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The model for a new approach is Jubilee 2000, which campaigned with great success to reduce developing-world debt. Jubilee 2000 was based in Europe, not the U.S., and its foot soldiers were not liberal activists but churchgoers. I remember covering a huge demonstration at the 1999 G-8 summit in Cologne, Germany, that was led not by black-clad anarchists but by nuns singing hymns. Bono's support for the campaign was critical; he gave a patina of glamour to people who would otherwise have been dismissed as nice but deeply unfashionable.
Now he is convinced that the same coalition can be built in the U.S. In the past few months, Bono has consistently stressed the need for campaigners to work with church groups. Last week he told me of his determination to reach out to "grassroots conservative Republicans." The pitch to the Bush Administration for more foreign aid is deliberately aimed to appeal to both self-interest and idealism. The war against terrorism, Bono argues, needs to be accompanied by "the pursuit of a less dangerous world for Americans, one where 'America' is once again a great idea, contagious and inclusive."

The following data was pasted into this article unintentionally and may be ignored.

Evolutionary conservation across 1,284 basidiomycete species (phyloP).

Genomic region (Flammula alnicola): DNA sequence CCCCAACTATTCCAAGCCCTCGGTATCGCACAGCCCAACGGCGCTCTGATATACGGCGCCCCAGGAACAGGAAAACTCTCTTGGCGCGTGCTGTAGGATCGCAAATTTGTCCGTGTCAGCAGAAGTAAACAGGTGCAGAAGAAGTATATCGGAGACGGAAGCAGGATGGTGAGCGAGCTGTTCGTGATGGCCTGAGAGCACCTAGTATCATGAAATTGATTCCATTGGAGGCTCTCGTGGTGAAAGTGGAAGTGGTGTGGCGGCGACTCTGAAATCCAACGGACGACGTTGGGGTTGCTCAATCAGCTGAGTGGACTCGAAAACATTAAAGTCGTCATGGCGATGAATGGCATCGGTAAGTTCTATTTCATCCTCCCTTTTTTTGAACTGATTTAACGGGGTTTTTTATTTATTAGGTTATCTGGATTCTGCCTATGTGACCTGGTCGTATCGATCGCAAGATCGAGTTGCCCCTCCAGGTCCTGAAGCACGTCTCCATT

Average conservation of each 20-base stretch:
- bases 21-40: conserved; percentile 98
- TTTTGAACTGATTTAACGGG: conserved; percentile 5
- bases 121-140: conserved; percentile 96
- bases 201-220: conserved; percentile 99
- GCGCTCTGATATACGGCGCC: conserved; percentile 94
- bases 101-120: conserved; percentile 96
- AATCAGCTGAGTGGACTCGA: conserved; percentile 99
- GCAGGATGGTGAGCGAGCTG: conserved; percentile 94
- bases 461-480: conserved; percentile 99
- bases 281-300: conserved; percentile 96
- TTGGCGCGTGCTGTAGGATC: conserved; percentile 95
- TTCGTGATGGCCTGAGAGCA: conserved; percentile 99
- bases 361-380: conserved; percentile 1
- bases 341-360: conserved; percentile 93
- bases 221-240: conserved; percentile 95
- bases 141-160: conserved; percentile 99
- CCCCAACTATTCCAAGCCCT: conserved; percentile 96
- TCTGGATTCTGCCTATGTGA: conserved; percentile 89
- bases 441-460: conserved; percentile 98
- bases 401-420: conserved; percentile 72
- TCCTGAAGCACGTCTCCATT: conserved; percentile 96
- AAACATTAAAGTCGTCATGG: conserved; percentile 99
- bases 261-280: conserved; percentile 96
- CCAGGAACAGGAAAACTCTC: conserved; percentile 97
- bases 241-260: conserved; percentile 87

Will that appeal work? I think it might. If my experience talking to people around the country in the past few months is a guide, Sept. 11 changed the way Americans think about international affairs. Far from Washington, issues of global health care, education and poverty are being discussed--at church coffees and student discussion groups--with a new urgency. The days when professionals were considered to have a monopoly on wisdom are ending, thank God. And Bono's advocacy is an important part of that change. "He understands," says Trevor Neilson of the Bill & Melinda Gates Foundation, "that the battle for development is going to be won at the backyard barbecue, not at the Council on Foreign Relations." Fire up the grill.